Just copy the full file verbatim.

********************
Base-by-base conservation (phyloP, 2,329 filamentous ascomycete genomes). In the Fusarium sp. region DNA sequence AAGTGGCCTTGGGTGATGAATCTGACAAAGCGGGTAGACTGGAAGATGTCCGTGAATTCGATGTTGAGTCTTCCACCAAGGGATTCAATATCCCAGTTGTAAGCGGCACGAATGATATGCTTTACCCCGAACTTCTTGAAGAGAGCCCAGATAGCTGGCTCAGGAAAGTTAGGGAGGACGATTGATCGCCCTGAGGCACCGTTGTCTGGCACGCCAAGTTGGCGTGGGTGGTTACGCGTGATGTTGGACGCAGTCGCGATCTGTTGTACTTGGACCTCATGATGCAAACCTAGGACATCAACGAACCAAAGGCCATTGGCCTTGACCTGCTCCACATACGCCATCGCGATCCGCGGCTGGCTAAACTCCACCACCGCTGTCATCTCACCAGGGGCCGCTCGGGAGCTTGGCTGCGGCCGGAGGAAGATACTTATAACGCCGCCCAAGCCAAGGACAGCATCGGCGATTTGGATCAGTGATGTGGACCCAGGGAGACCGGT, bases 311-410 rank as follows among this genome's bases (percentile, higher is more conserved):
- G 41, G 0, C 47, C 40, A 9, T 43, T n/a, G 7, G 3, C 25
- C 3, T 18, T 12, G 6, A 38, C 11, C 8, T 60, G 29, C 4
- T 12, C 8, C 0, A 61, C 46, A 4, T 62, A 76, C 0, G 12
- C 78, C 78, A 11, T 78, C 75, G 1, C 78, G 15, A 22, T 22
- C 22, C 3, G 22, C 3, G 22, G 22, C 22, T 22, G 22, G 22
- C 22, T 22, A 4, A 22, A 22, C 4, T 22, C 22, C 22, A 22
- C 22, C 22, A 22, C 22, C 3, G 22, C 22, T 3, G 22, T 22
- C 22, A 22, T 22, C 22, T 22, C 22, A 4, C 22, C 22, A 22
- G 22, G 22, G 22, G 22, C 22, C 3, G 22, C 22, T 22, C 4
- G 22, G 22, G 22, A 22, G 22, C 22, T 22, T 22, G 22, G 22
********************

Base-by-base conservation (phyloP, 2,329 filamentous ascomycete genomes). In the Fusarium sp. region DNA sequence AAGTGGCCTTGGGTGATGAATCTGACAAAGCGGGTAGACTGGAAGATGTCCGTGAATTCGATGTTGAGTCTTCCACCAAGGGATTCAATATCCCAGTTGTAAGCGGCACGAATGATATGCTTTACCCCGAACTTCTTGAAGAGAGCCCAGATAGCTGGCTCAGGAAAGTTAGGGAGGACGATTGATCGCCCTGAGGCACCGTTGTCTGGCACGCCAAGTTGGCGTGGGTGGTTACGCGTGATGTTGGACGCAGTCGCGATCTGTTGTACTTGGACCTCATGATGCAAACCTAGGACATCAACGAACCAAAGGCCATTGGCCTTGACCTGCTCCACATACGCCATCGCGATCCGCGGCTGGCTAAACTCCACCACCGCTGTCATCTCACCAGGGGCCGCTCGGGAGCTTGGCTGCGGCCGGAGGAAGATACTTATAACGCCGCCCAAGCCAAGGACAGCATCGGCGATTTGGATCAGTGATGTGGACCCAGGGAGACCGGT, bases 311-410 rank as follows among this genome's bases (percentile, higher is more conserved):
- G 41, G 0, C 47, C 40, A 9, T 43, T n/a, G 7, G 3, C 25
- C 3, T 18, T 12, G 6, A 38, C 11, C 8, T 60, G 29, C 4
- T 12, C 8, C 0, A 61, C 46, A 4, T 62, A 76, C 0, G 12
- C 78, C 78, A 11, T 78, C 75, G 1, C 78, G 15, A 22, T 22
- C 22, C 3, G 22, C 3, G 22, G 22, C 22, T 22, G 22, G 22
- C 22, T 22, A 4, A 22, A 22, C 4, T 22, C 22, C 22, A 22
- C 22, C 22, A 22, C 22, C 3, G 22, C 22, T 3, G 22, T 22
- C 22, A 22, T 22, C 22, T 22, C 22, A 4, C 22, C 22, A 22
- G 22, G 22, G 22, G 22, C 22, C 3, G 22, C 22, T 22, C 4
- G 22, G 22, G 22, A 22, G 22, C 22, T 22, T 22, G 22, G 22